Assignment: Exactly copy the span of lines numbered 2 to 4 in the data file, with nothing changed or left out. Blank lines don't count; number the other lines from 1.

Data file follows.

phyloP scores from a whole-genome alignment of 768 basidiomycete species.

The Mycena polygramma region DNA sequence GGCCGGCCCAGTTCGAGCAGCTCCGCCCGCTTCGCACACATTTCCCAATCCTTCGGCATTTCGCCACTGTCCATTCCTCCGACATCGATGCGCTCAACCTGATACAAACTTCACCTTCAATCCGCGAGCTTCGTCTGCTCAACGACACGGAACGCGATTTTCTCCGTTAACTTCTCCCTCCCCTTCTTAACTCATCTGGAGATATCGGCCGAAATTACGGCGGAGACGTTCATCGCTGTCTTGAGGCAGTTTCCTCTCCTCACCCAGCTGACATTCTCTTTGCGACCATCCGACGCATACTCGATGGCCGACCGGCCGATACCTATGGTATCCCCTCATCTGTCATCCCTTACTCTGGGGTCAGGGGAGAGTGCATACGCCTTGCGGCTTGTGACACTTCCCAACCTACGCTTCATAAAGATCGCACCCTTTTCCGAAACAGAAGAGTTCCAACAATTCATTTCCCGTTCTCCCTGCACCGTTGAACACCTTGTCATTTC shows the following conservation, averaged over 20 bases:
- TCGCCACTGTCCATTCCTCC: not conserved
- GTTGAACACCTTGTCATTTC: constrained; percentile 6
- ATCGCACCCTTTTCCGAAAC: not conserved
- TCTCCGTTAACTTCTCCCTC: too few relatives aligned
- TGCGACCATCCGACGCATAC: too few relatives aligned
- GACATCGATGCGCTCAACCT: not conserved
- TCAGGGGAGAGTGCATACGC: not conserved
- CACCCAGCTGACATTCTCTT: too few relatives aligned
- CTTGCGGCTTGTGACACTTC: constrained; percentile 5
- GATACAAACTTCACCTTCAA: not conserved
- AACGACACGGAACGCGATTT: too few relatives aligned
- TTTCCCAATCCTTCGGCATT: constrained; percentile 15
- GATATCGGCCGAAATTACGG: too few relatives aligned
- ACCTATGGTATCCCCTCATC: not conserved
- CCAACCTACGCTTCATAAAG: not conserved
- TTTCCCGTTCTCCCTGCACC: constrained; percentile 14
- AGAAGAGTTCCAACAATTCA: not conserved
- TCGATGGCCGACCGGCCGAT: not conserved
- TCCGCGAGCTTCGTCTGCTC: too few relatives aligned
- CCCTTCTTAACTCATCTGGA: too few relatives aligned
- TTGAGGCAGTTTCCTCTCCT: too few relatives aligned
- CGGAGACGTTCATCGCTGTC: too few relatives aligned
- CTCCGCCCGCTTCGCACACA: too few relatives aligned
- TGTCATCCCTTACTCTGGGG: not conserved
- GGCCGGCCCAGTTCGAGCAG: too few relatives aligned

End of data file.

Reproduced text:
The Mycena polygramma region DNA sequence GGCCGGCCCAGTTCGAGCAGCTCCGCCCGCTTCGCACACATTTCCCAATCCTTCGGCATTTCGCCACTGTCCATTCCTCCGACATCGATGCGCTCAACCTGATACAAACTTCACCTTCAATCCGCGAGCTTCGTCTGCTCAACGACACGGAACGCGATTTTCTCCGTTAACTTCTCCCTCCCCTTCTTAACTCATCTGGAGATATCGGCCGAAATTACGGCGGAGACGTTCATCGCTGTCTTGAGGCAGTTTCCTCTCCTCACCCAGCTGACATTCTCTTTGCGACCATCCGACGCATACTCGATGGCCGACCGGCCGATACCTATGGTATCCCCTCATCTGTCATCCCTTACTCTGGGGTCAGGGGAGAGTGCATACGCCTTGCGGCTTGTGACACTTCCCAACCTACGCTTCATAAAGATCGCACCCTTTTCCGAAACAGAAGAGTTCCAACAATTCATTTCCCGTTCTCCCTGCACCGTTGAACACCTTGTCATTTC shows the following conservation, averaged over 20 bases:
- TCGCCACTGTCCATTCCTCC: not conserved
- GTTGAACACCTTGTCATTTC: constrained; percentile 6